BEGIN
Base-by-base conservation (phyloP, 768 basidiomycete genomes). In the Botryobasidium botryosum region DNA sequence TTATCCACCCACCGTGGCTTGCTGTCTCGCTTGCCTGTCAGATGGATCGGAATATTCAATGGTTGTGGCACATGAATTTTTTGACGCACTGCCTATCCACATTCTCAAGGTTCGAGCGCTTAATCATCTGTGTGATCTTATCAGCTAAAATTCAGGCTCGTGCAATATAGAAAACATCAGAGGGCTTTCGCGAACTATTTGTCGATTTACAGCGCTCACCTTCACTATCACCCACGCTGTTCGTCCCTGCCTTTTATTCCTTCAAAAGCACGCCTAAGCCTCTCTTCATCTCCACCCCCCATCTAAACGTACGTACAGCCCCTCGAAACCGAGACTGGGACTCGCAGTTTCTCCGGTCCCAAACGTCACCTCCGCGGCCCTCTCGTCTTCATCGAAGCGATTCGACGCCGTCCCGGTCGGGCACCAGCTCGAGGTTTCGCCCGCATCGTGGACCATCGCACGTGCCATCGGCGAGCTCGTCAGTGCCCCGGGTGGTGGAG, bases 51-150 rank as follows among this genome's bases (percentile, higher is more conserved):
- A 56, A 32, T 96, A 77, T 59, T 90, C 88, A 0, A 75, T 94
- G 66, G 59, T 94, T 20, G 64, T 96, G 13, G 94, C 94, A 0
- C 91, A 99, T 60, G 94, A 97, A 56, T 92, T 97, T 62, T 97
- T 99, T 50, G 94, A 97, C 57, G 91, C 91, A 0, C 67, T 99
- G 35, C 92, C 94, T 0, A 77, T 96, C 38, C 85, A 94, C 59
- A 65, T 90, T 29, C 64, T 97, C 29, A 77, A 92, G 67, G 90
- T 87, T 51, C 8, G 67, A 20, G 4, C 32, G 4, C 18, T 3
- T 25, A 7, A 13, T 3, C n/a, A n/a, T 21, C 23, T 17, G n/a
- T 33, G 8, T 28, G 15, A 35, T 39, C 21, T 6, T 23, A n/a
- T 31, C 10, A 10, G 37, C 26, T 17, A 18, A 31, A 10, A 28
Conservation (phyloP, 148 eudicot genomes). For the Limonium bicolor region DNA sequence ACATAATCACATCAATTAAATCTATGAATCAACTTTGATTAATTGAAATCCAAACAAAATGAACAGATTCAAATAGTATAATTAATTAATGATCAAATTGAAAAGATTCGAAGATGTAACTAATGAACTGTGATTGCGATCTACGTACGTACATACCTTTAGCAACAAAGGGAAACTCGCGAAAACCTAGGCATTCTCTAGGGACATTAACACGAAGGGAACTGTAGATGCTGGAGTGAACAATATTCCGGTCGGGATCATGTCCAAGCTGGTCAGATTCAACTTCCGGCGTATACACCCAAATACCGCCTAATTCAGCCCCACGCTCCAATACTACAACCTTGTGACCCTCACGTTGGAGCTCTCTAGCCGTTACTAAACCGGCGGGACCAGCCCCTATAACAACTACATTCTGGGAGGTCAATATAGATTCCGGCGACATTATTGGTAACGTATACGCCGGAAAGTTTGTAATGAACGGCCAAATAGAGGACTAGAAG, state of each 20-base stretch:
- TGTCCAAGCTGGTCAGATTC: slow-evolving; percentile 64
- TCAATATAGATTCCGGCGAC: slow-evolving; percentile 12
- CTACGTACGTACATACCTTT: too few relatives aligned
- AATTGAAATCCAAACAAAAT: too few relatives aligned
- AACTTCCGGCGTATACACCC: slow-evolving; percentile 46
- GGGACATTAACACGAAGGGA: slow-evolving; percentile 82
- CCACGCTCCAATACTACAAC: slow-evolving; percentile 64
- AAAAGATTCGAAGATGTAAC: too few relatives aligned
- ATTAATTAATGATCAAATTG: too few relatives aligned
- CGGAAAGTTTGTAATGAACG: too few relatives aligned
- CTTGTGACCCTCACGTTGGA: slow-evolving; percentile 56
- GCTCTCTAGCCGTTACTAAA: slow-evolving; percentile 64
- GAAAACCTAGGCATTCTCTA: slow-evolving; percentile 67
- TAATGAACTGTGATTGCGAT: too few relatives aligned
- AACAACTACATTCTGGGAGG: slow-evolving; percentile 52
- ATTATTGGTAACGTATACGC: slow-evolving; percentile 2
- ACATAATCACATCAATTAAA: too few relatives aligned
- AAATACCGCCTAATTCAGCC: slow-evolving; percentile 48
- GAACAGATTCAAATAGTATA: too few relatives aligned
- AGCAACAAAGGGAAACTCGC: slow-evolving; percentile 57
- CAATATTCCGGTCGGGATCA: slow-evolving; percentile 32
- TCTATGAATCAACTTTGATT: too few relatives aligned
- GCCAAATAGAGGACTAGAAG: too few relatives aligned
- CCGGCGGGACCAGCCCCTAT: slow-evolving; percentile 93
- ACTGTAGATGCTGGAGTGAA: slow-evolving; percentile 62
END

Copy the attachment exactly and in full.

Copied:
Base-by-base conservation (phyloP, 768 basidiomycete genomes). In the Botryobasidium botryosum region DNA sequence TTATCCACCCACCGTGGCTTGCTGTCTCGCTTGCCTGTCAGATGGATCGGAATATTCAATGGTTGTGGCACATGAATTTTTTGACGCACTGCCTATCCACATTCTCAAGGTTCGAGCGCTTAATCATCTGTGTGATCTTATCAGCTAAAATTCAGGCTCGTGCAATATAGAAAACATCAGAGGGCTTTCGCGAACTATTTGTCGATTTACAGCGCTCACCTTCACTATCACCCACGCTGTTCGTCCCTGCCTTTTATTCCTTCAAAAGCACGCCTAAGCCTCTCTTCATCTCCACCCCCCATCTAAACGTACGTACAGCCCCTCGAAACCGAGACTGGGACTCGCAGTTTCTCCGGTCCCAAACGTCACCTCCGCGGCCCTCTCGTCTTCATCGAAGCGATTCGACGCCGTCCCGGTCGGGCACCAGCTCGAGGTTTCGCCCGCATCGTGGACCATCGCACGTGCCATCGGCGAGCTCGTCAGTGCCCCGGGTGGTGGAG, bases 51-150 rank as follows among this genome's bases (percentile, higher is more conserved):
- A 56, A 32, T 96, A 77, T 59, T 90, C 88, A 0, A 75, T 94
- G 66, G 59, T 94, T 20, G 64, T 96, G 13, G 94, C 94, A 0
- C 91, A 99, T 60, G 94, A 97, A 56, T 92, T 97, T 62, T 97
- T 99, T 50, G 94, A 97, C 57, G 91, C 91, A 0, C 67, T 99
- G 35, C 92, C 94, T 0, A 77, T 96, C 38, C 85, A 94, C 59
- A 65, T 90, T 29, C 64, T 97, C 29, A 77, A 92, G 67, G 90
- T 87, T 51, C 8, G 67, A 20, G 4, C 32, G 4, C 18, T 3
- T 25, A 7, A 13, T 3, C n/a, A n/a, T 21, C 23, T 17, G n/a
- T 33, G 8, T 28, G 15, A 35, T 39, C 21, T 6, T 23, A n/a
- T 31, C 10, A 10, G 37, C 26, T 17, A 18, A 31, A 10, A 28
Conservation (phyloP, 148 eudicot genomes). For the Limonium bicolor region DNA sequence ACATAATCACATCAATTAAATCTATGAATCAACTTTGATTAATTGAAATCCAAACAAAATGAACAGATTCAAATAGTATAATTAATTAATGATCAAATTGAAAAGATTCGAAGATGTAACTAATGAACTGTGATTGCGATCTACGTACGTACATACCTTTAGCAACAAAGGGAAACTCGCGAAAACCTAGGCATTCTCTAGGGACATTAACACGAAGGGAACTGTAGATGCTGGAGTGAACAATATTCCGGTCGGGATCATGTCCAAGCTGGTCAGATTCAACTTCCGGCGTATACACCCAAATACCGCCTAATTCAGCCCCACGCTCCAATACTACAACCTTGTGACCCTCACGTTGGAGCTCTCTAGCCGTTACTAAACCGGCGGGACCAGCCCCTATAACAACTACATTCTGGGAGGTCAATATAGATTCCGGCGACATTATTGGTAACGTATACGCCGGAAAGTTTGTAATGAACGGCCAAATAGAGGACTAGAAG, state of each 20-base stretch:
- TGTCCAAGCTGGTCAGATTC: slow-evolving; percentile 64
- TCAATATAGATTCCGGCGAC: slow-evolving; percentile 12
- CTACGTACGTACATACCTTT: too few relatives aligned
- AATTGAAATCCAAACAAAAT: too few relatives aligned
- AACTTCCGGCGTATACACCC: slow-evolving; percentile 46
- GGGACATTAACACGAAGGGA: slow-evolving; percentile 82
- CCACGCTCCAATACTACAAC: slow-evolving; percentile 64
- AAAAGATTCGAAGATGTAAC: too few relatives aligned
- ATTAATTAATGATCAAATTG: too few relatives aligned
- CGGAAAGTTTGTAATGAACG: too few relatives aligned
- CTTGTGACCCTCACGTTGGA: slow-evolving; percentile 56
- GCTCTCTAGCCGTTACTAAA: slow-evolving; percentile 64
- GAAAACCTAGGCATTCTCTA: slow-evolving; percentile 67
- TAATGAACTGTGATTGCGAT: too few relatives aligned
- AACAACTACATTCTGGGAGG: slow-evolving; percentile 52
- ATTATTGGTAACGTATACGC: slow-evolving; percentile 2
- ACATAATCACATCAATTAAA: too few relatives aligned
- AAATACCGCCTAATTCAGCC: slow-evolving; percentile 48
- GAACAGATTCAAATAGTATA: too few relatives aligned
- AGCAACAAAGGGAAACTCGC: slow-evolving; percentile 57
- CAATATTCCGGTCGGGATCA: slow-evolving; percentile 32
- TCTATGAATCAACTTTGATT: too few relatives aligned
- GCCAAATAGAGGACTAGAAG: too few relatives aligned
- CCGGCGGGACCAGCCCCTAT: slow-evolving; percentile 93
- ACTGTAGATGCTGGAGTGAA: slow-evolving; percentile 62